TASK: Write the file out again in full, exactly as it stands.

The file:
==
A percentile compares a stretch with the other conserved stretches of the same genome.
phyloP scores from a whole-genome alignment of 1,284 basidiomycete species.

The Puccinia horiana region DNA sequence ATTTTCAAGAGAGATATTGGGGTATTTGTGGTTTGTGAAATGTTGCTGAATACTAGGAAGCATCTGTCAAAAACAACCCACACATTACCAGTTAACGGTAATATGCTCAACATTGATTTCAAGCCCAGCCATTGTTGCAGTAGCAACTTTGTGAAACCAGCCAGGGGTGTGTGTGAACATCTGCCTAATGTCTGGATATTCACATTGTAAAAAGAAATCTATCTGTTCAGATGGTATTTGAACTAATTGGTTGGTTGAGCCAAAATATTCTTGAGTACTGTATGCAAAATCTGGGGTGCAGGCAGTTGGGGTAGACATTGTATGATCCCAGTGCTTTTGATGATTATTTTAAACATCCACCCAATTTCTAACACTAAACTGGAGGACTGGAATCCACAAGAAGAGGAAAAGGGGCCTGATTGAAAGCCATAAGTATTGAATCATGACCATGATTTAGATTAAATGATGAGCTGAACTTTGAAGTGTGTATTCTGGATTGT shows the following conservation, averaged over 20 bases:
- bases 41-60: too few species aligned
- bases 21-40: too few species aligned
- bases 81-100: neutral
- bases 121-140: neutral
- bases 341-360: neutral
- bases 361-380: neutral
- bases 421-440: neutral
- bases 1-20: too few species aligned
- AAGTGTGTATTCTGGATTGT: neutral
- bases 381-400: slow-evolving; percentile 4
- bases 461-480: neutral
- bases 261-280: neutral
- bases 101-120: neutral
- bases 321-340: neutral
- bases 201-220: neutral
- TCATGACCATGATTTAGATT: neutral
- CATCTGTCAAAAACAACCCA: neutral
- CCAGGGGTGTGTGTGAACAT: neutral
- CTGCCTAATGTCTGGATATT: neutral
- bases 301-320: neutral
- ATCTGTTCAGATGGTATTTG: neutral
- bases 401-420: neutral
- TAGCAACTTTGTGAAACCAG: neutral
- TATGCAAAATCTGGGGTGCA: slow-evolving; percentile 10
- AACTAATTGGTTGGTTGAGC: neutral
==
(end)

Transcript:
A percentile compares a stretch with the other conserved stretches of the same genome.
phyloP scores from a whole-genome alignment of 1,284 basidiomycete species.

The Puccinia horiana region DNA sequence ATTTTCAAGAGAGATATTGGGGTATTTGTGGTTTGTGAAATGTTGCTGAATACTAGGAAGCATCTGTCAAAAACAACCCACACATTACCAGTTAACGGTAATATGCTCAACATTGATTTCAAGCCCAGCCATTGTTGCAGTAGCAACTTTGTGAAACCAGCCAGGGGTGTGTGTGAACATCTGCCTAATGTCTGGATATTCACATTGTAAAAAGAAATCTATCTGTTCAGATGGTATTTGAACTAATTGGTTGGTTGAGCCAAAATATTCTTGAGTACTGTATGCAAAATCTGGGGTGCAGGCAGTTGGGGTAGACATTGTATGATCCCAGTGCTTTTGATGATTATTTTAAACATCCACCCAATTTCTAACACTAAACTGGAGGACTGGAATCCACAAGAAGAGGAAAAGGGGCCTGATTGAAAGCCATAAGTATTGAATCATGACCATGATTTAGATTAAATGATGAGCTGAACTTTGAAGTGTGTATTCTGGATTGT shows the following conservation, averaged over 20 bases:
- bases 41-60: too few species aligned
- bases 21-40: too few species aligned
- bases 81-100: neutral
- bases 121-140: neutral
- bases 341-360: neutral
- bases 361-380: neutral
- bases 421-440: neutral
- bases 1-20: too few species aligned
- AAGTGTGTATTCTGGATTGT: neutral
- bases 381-400: slow-evolving; percentile 4
- bases 461-480: neutral
- bases 261-280: neutral
- bases 101-120: neutral
- bases 321-340: neutral
- bases 201-220: neutral
- TCATGACCATGATTTAGATT: neutral
- CATCTGTCAAAAACAACCCA: neutral
- CCAGGGGTGTGTGTGAACAT: neutral
- CTGCCTAATGTCTGGATATT: neutral
- bases 301-320: neutral
- ATCTGTTCAGATGGTATTTG: neutral
- bases 401-420: neutral
- TAGCAACTTTGTGAAACCAG: neutral
- TATGCAAAATCTGGGGTGCA: slow-evolving; percentile 10
- AACTAATTGGTTGGTTGAGC: neutral